BUFFALO, N.Y. - Canadian Tyler Steenbergen dropped to one knee and pumped his fist after putting away the winner in the gold-medal game of the world junior hockey championship.
It was Steenbergen's first goal of the tournament and came with 1:40 to play in the third period to lead Canada to a 3-1 victory over Sweden on Friday night.
After more than 18 minutes of scoreless play in the third, defenceman Connor Timmins sent a long pass in from the point, finding Steenbergen to the left of Sweden's net.
Rarely used in the tournament except on the power play, Steenbergen deflected the puck into the net, bringing the raucous crowd to its feet and breaking a deadlock that seemed destined for overtime.
Captain Dillon Dube also scored for Canada, while Alex Formenton added an empty-net goal 26 seconds after Steenbergen struck.
Carter Hart made 35 saves, tying Jimmy Waite and Stephane Fiset for most career wins by a Canadian goalie at the world juniors.
Hart had become one of the most popular players at the tournament, thanks to his many idiosyncrasies. In particular, his insistence on being the last player to leave the ice after a period and the lengths he would go to insure that he was last off made him an Internet darling.
Tim Soderlund was the lone scorer for Sweden. Filip Gustavsson stopped 26-of-28 shots.
Trent Frederic scored four times to lead the United States past the Czech Republic 9-3 earlier Friday in the bronze-medal game.
Loud "Let's go Canada!'' chants began within the first minute of the game. It was the largest indoor crowd of the tournament by a wide margin, with at least 80 per cent of the seats at KeyBank Center filled. Poor attendance throughout the event, aside form the record-setting 44,592 fans at the first-ever outdoor game, was an ongoing issue.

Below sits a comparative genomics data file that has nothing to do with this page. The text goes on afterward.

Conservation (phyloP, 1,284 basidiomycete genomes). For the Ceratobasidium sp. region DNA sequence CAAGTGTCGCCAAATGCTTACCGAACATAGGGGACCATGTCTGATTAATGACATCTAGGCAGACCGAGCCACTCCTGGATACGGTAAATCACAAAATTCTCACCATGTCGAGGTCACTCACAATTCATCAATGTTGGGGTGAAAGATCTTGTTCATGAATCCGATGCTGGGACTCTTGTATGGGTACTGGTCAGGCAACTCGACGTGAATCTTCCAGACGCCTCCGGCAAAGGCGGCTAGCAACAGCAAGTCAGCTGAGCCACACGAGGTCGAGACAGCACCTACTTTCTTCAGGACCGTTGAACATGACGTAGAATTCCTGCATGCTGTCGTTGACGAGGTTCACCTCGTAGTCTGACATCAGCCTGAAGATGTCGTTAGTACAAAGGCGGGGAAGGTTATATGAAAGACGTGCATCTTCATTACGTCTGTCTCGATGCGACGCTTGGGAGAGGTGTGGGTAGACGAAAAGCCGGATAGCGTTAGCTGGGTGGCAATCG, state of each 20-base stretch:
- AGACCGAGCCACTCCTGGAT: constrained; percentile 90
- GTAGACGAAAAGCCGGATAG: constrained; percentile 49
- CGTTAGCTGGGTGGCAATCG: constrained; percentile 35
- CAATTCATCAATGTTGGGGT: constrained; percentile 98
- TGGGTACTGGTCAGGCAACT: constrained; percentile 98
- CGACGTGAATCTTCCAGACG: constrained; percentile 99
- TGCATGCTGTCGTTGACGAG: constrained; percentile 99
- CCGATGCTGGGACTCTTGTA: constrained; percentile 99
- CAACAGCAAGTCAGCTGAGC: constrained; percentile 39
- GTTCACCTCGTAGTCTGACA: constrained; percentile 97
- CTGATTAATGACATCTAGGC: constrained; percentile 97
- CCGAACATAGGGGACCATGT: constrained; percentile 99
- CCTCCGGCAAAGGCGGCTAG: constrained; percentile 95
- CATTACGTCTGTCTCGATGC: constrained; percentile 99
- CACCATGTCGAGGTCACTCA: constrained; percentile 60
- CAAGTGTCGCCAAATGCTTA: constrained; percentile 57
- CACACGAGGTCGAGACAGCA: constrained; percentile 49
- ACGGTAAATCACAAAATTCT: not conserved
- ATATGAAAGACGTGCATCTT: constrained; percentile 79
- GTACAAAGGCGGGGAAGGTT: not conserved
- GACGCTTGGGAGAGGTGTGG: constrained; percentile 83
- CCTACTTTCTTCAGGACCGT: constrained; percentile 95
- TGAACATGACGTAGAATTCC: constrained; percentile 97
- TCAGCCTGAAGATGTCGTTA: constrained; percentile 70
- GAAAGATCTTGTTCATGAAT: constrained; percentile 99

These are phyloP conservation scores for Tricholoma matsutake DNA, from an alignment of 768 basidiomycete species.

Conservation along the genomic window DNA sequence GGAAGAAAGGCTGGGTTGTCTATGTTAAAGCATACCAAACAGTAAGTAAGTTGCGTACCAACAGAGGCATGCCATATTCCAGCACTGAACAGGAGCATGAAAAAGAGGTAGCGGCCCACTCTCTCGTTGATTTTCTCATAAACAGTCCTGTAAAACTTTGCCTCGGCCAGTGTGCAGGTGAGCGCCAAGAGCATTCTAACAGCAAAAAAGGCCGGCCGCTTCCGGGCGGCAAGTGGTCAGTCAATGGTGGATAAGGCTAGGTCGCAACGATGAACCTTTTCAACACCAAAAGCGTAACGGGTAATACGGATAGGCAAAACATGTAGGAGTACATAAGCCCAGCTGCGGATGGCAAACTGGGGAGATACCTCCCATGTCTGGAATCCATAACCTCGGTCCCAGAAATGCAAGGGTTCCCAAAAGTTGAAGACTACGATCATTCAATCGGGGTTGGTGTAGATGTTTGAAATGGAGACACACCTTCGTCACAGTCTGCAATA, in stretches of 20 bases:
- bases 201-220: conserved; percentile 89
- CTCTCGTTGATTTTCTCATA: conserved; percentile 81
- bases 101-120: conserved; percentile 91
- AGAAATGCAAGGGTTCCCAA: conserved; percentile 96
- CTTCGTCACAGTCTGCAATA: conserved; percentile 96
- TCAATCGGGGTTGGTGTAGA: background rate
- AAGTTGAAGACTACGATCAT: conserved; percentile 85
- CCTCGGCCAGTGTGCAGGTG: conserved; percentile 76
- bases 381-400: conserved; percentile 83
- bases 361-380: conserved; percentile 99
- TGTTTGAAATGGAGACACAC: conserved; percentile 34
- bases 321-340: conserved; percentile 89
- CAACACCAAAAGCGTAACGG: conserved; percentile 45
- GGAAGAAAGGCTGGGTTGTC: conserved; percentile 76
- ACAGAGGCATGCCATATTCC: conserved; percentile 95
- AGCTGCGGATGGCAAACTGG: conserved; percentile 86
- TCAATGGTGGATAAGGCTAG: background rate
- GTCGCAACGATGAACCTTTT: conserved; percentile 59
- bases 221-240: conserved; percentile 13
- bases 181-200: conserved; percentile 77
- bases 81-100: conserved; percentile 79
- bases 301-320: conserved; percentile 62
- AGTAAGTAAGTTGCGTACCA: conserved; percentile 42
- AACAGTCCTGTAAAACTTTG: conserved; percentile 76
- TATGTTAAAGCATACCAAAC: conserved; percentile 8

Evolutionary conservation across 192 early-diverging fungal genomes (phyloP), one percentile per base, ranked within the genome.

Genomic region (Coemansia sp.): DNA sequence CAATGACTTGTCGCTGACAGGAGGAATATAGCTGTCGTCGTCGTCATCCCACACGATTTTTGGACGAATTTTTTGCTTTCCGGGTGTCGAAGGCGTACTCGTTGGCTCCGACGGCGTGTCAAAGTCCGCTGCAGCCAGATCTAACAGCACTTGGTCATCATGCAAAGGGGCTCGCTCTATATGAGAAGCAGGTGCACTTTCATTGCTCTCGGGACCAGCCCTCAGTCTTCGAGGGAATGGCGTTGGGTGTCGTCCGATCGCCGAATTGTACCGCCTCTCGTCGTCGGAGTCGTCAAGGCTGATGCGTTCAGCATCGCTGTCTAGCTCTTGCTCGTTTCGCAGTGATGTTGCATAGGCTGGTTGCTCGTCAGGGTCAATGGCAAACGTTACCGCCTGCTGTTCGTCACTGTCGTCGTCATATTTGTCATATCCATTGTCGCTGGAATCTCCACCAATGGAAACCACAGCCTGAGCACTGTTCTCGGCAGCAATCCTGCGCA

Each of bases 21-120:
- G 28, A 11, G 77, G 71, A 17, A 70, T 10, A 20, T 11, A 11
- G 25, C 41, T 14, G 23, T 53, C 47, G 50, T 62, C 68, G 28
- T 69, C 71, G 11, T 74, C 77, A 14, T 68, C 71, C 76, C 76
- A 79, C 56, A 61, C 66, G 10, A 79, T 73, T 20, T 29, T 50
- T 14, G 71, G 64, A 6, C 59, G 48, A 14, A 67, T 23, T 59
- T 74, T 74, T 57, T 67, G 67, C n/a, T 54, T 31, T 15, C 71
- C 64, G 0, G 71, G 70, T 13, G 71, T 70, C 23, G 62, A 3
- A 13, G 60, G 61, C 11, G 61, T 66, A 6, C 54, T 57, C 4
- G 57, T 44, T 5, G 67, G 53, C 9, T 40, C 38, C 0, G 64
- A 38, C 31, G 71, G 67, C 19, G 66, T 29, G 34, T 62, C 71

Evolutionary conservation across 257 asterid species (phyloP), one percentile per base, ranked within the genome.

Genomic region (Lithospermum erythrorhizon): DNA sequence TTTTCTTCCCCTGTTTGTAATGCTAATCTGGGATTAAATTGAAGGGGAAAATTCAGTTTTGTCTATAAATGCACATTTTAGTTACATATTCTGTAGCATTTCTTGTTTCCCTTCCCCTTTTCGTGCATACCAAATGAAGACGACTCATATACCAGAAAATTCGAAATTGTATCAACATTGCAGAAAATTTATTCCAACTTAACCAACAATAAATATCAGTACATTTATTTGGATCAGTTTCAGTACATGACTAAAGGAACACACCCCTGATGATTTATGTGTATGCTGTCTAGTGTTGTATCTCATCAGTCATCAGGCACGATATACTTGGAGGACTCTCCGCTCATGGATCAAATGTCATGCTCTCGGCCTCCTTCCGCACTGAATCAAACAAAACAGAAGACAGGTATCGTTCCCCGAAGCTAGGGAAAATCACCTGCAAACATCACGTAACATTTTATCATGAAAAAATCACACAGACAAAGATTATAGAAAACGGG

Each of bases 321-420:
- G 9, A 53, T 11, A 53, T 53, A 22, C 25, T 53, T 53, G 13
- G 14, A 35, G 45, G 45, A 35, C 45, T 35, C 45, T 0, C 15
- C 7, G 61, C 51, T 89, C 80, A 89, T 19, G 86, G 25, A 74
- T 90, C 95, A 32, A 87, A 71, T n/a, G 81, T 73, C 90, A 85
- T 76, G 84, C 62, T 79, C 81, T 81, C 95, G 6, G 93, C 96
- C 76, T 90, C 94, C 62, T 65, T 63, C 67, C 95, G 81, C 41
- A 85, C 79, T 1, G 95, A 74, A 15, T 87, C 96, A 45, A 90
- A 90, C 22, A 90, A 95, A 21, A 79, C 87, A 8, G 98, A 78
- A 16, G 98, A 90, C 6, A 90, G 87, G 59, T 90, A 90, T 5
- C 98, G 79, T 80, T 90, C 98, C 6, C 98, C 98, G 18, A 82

International Ice Hockey Federation president Rene Fasel admitted on Thursday that the Toronto-Buffalo corridor has been oversaturated with three world junior championships in the region over the past four years, on top of the NHL's World Cup of Hockey in Toronto in the fall of 2016. He said that the IIHF would try to spread them around North America more to avoid burning out fans.
Sweden outshot Canada 16-9 in a scoreless first period, but both teams' speed was on full display with several end-to-end rushes and quick passing plays by both teams. This is exactly the sort of team head coach Dominique Ducharme and the executives at Hockey Canada had envisioned when they began assembling their roster in St. Catharines, Ont., in mid-December: fast, applying constant pressure to their opponents and creating breakaways from turnovers.
That speed was noticeable on Canada's opening goal of the night. Jordan Kyrou carried the puck down the centre of the ice, passing to Dube on his left wing, who snapped the puck past Gustavsson at the 1:49 mark of the second. The crowd erupted with cheers after the goal, singing along to "Hey Baby!'' by DJ Otzi, putting extra emphasis on the ``ooo, ahhhh'' of the chorus.
"Hey Baby!'' had been a controversial choice for Canada's goal-scoring celebration song. The majority of Canada's players voted for a different song but two players went rogue and submitted the ear-worm on their own. Eventually, it became a favourite of all the players and especially Canadian fans who enjoyed serenading their team after wins.
Soderlund responded with about seven minutes left in the second, breaking down the right wing while Sweden was down a player. He ripped a wrist shot over Hart's glove hand to tie it 1-1.
The Swedes dominated play in the second, with Canada struggling to get shots on net and forcing too many passes. By the end of the period Sweden had outshot Canada 25-18 even though the Canadians had two power plays in the second.